Hyperhidrosis: Excessive Sweating

While it’s perfectly normal to sweat in hot weather, during strenuous activities, and in response to certain situations, it’s not normal to sweat excessively for no apparent reason. Approximately 2 – 3% of Americans suffer from excessive sweating, which is known as hyperhidrosis. These individuals are most likely to experience excessive wetness in the underarms, palms of their hands, and/or soles of their feet.

Hyperhidrosis can be extremely inconvenient and embarrassing. It can impact self-esteem and affect professional performance and romantic relationships. Those who suffer from sweating on their palms may find it difficult to grip objects and feel embarrassed to offer a handshake when meeting new people.

With a variety of treatments available, there is no reason to continue suffering from excessive sweating. Our New York dermatologist, Dr. Paul Jarrod Frank, specializes in the treatment of excessive sweating and offers the most cutting-edge options to his NYC patients.

Causes of Hyperhidrosis

Most cases of hyperhidrosis occur in patients who are otherwise healthy. In some cases, it can be linked to other diseases and occasionally, heat and emotions are the cause. Most people who suffer from hyperhidrosis sweat heavily at all times, regardless of activity level, emotions, or the weather.

Doctors and scientists have yet to uncover the cause of hyperhidrosis. They are aware that certain factors, including diet, caffeine, emotional state, and substance abuse, can trigger or worsen hyperhidrosis, but it has been difficult to identify the originating cause of the condition.

Diagnosing Hyperhidrosis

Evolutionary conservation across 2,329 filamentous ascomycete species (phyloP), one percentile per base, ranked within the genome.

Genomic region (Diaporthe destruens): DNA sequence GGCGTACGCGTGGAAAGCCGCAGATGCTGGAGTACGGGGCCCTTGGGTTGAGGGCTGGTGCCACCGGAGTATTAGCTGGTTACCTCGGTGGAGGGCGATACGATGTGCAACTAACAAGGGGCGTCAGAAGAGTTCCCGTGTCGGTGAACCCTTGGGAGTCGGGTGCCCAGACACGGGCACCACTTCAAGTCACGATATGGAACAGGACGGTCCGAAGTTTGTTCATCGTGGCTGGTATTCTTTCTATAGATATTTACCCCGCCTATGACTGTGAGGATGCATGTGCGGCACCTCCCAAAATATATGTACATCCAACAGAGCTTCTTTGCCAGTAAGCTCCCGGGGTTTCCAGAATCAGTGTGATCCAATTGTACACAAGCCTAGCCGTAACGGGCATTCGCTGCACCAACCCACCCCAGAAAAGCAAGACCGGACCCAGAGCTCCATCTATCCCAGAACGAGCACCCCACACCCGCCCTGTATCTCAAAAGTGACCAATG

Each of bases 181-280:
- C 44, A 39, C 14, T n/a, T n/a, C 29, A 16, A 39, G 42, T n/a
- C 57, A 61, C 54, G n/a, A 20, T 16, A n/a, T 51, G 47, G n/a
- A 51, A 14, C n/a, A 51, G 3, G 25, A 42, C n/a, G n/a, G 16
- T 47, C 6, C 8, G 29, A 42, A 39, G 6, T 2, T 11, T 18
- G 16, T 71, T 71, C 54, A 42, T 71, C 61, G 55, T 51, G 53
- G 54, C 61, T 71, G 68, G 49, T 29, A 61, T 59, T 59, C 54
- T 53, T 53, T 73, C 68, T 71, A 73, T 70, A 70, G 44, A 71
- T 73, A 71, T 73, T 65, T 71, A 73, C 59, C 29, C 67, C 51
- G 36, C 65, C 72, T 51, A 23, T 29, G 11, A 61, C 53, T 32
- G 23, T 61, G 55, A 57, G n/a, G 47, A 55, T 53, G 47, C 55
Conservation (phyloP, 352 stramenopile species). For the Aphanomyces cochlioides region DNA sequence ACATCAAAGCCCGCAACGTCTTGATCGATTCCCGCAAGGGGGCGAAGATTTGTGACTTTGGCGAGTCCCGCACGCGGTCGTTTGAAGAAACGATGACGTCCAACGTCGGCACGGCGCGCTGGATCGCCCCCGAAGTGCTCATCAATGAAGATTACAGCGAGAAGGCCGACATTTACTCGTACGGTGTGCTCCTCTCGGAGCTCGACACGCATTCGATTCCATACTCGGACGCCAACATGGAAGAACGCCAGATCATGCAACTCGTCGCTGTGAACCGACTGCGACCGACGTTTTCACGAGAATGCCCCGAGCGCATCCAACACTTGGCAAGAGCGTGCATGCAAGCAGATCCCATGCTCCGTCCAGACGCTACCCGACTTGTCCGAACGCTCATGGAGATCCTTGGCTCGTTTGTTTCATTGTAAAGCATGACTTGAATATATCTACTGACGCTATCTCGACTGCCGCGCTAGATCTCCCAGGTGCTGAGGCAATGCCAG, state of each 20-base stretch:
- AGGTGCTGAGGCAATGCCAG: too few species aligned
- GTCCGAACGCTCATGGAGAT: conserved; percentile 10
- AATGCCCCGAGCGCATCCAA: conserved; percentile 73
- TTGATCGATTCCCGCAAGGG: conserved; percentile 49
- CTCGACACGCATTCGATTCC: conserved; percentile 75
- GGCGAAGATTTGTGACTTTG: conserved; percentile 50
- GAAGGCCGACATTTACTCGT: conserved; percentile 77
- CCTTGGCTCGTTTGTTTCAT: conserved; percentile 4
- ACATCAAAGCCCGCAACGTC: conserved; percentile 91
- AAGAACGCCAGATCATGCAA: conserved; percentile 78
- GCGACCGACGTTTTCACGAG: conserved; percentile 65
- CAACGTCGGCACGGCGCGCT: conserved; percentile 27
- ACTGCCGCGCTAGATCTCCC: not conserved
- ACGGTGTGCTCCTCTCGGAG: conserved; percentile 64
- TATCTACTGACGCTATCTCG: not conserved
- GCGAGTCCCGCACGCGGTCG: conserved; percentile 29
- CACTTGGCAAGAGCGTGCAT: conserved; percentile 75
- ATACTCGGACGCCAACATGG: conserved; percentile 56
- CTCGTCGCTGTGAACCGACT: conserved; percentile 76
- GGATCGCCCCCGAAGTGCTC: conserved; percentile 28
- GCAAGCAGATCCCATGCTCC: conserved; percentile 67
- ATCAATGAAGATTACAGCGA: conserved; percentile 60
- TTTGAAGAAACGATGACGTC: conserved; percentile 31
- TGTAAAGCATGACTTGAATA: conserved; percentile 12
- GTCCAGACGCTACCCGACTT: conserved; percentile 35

When assessing patients for treatment, our team will first review the medical history to eliminate the possibility that any systemic diseases or conditions are causing hyperhidrosis. Next, we will assess the amount of sweat that is produced and determine if it is considered normal or excessive. This is done by examining the areas of the body that sweat excessively. In some cases, additional tests are needed to determine the amount of sweat produced. Then, we will recommend the best course of treatment for you, along with any modifications to diet or behavior that may help improve hyperhidrosis.

Treatments for Excessive Sweating

Traditionally, topical or oral prescription medications are the go-to treatment for hyperhidrosis. In less severe cases, medication can be used to control hyperhidrosis, but it may not work for all individuals. Many of these medications also cause skin irritation and cannot be used long term as a result.

When recommending treatment for hyperhidrosis to his NYC patients, Dr. Frank prefers to identify solutions that will provide long-term results with few side effects. Among these, he has identified VASER® hyperhidrosis therapy, neuromodulator injections, and certain anticholinergic oral medications as the best treatments for excessive sweating.

VASER® Hyperhidrosis Therapy

VASER® is a treatment for underarm hyperhidrosis that uses ultrasonic energy to alter the activity of sweat glands beneath the skin’s surface. The treatment is performed in our state-of-the-art New York City facility using only a local anesthetic. Dr. Frank makes a tiny incision in the underarm skin and then inserts a thin wand through the incision to target the axillary sweat glands. The results of VASER® therapy for hyperhidrosis are long lasting. The patient is able to resume normal activities after 24 hours.

Before the development of VASER® Hyperhidrosis Therapy, Dr. Frank frequently recommended Botox to treat excessive sweating. Botox, however, requires ongoing treatment – if the patient stops receiving injections, the sweating will return.

Botox for Hyperhidrosis

For individuals who cannot undergo VASER® or would prefer something less invasive, Dr. Frank may recommend Botox or another neuromodulator product. We regularly use Botox, Dysport, Jeuveau, and Xeomin treatments to reduce hyperhidrosis.

The active ingredient in these neuromodulators is botulinum toxin type A. It inhibits the release of sweat in the treatment area by blocking nerve signals to the targeted sweat glands. It can be used locally to stop sweating in the underarms, palms, or soles of the feet without affecting sweat glands anywhere else on the body.